I reviewed the original Endless Space back in 2012, and found it a pretty snappy little 4X game, albeit one with a distinct lack of personality. From what I’ve played so far of Endless Space 2, we won’t be suffering through that again.
Four years ago, developers Amplitude were virtual unknowns. Today, they’re a big-time PC studio with a Sega publishing deal. You can thank their last few games for that, in particular Endless Legend and Dungeon of the Endless, which showed that pretty menus and cool character design can go a long way on a platform where these kind of games are usually short on quality art direction.
Course, it helped that they were also smart games with solid ideas on how to innovate in well-worn genres, and Endless Space 2 is already looking like it’s continuing that tradition.
The game hit Early Access this week, but I’ve been playing it for a little while longer. This is far from a final review, since the build available is quite limited (there are only a few factions and there’s a 100-turn cap), but in many other ways the game already feels very complete, not to mention interesting, so below I want to talk about the main things that I’ve been impressed with (or at least noticed) so far.
Perhaps timely, given the current climate in the actual world, Endless Space 2 isn’t afraid to get political, issuing you objectives and offering upgrades that with a few words shuffled could easily read like headlines from a 2016 newspaper.
The immigration debate finds its way into a 4x space strategy game.
The game doesn’t grandstand, or force much of this on the player (most are decisions you’re free to make yourself, with pros and cons triggered whatever you select) but the inclusion of stuff like alien immigration, harmony between races on multi-species worlds, a religious wording change (which can easily be read as gay marriage laws) and ecological policies aren’t just token nods, they’re important decisions you have to make to determine the future of your empire.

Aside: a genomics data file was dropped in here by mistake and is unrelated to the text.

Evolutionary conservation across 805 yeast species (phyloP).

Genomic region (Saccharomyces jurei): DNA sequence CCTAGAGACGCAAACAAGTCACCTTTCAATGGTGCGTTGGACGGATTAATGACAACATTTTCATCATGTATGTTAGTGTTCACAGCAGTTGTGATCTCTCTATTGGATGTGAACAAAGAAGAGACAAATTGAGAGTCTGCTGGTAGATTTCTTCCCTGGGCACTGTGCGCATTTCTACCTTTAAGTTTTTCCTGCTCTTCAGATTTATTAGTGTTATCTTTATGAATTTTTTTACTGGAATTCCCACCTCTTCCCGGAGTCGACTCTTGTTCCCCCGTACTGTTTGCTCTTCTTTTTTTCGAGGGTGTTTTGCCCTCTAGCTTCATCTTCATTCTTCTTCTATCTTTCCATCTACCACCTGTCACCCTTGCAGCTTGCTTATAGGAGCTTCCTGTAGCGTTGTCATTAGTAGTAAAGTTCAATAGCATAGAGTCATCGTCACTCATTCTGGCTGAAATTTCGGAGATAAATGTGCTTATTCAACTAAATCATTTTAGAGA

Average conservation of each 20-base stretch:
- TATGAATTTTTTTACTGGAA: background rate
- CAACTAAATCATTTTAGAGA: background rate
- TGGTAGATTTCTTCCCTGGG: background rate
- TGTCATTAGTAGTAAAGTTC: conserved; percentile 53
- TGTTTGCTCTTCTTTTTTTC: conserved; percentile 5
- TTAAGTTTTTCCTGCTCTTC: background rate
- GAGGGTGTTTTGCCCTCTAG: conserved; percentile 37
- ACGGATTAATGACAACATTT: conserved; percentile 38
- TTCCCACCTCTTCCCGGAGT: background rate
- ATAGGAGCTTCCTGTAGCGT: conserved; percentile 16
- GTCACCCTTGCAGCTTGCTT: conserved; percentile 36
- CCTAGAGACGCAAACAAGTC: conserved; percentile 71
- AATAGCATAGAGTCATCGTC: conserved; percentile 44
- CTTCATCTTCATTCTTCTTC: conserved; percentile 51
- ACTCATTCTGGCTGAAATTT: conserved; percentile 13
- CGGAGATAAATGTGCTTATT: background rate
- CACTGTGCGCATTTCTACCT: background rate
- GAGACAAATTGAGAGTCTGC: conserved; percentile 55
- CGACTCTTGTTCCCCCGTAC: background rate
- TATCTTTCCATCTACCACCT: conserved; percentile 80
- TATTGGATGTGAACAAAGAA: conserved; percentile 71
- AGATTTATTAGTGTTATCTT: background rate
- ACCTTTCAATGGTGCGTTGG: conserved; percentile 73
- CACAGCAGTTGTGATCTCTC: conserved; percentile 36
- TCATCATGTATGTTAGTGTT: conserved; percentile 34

Some recent games, like Beyond Earth, have tried to do something similar but have fallen flat, offering little more than simple platitudes that quickly fade into the background. By weaving these topical and interesting conundrums into your rule, Endless Space 2 makes some of your decisions as much about weighing up your personal feelings as any statistical pros and cons.
I mentioned this briefly above, but one of the things that really puts me off about PC strategy games below the absolute top tier (Civilisation, Total War) is that they’re often pretty gross to look at. Art design tends to take a backseat to code and balance in a lot of these games, space 4X titles especially, leaving many games that might otherwise play well looking like they crawled out of a time machine that had a blinking “2002” on its control panel.
Amplitude threw that out the window with Endless Legend, a game with such attention to aesthetics that even its menus were pretty. Endless Space 2 continues this approach, and despite its Early Access status is already looking great, with quality mission splash art, a clean polygonal approach to the galactic map and a gorgeous interface that whooshes and whirrs around so nicely that I sometimes clicked through menus just to enjoy the transitions.
Many “inhospitable” worlds will gradually become “hospitable” once you unlock appropriate tech.
The 4X genre is pretty well-worn these days, especially when it comes to space games. We’ve already had two big releases this year, one of which was pretty good (Stellaris), the other somehow not as good as its 20th century predecessor (Master of Orion).
All those games, the good and the bad, are trying something slightly different, which means Endless Space 2 has to do its own thing if it wants to stand apart on more merits than just its pretty face.
Those things include cool ideas like the growth (and ability to support) political parties within your empire, a map that has genuinely uncharted areas rather than just unexplored lanes, and the continued fleshing out of the first game’s ideas, like hero units which can be attached to settlements or fleets to give you select boosts.
It’s tough getting much more of a feel for the game beyond the basics, because 100 turns just doesn’t give you enough time to spread your wings. Just as you’ve got an empire established, you’re building some decent ships and are about to settle in for a war or two, yoink, time’s up and you’ve got to start over.
The relationship between factions, technological growth and strategic changes forced by larger empires are some of the most important things to consider when it comes to a 4X game, so if you’re thinking of getting into Endless Space 2 in Early Access, consider that what’s there now is essentially a demo.
But what’s there is also very promising, so I’m really looking forward to trying out the finished article when it’s out sometime next year.
A Napster joke. For the kids.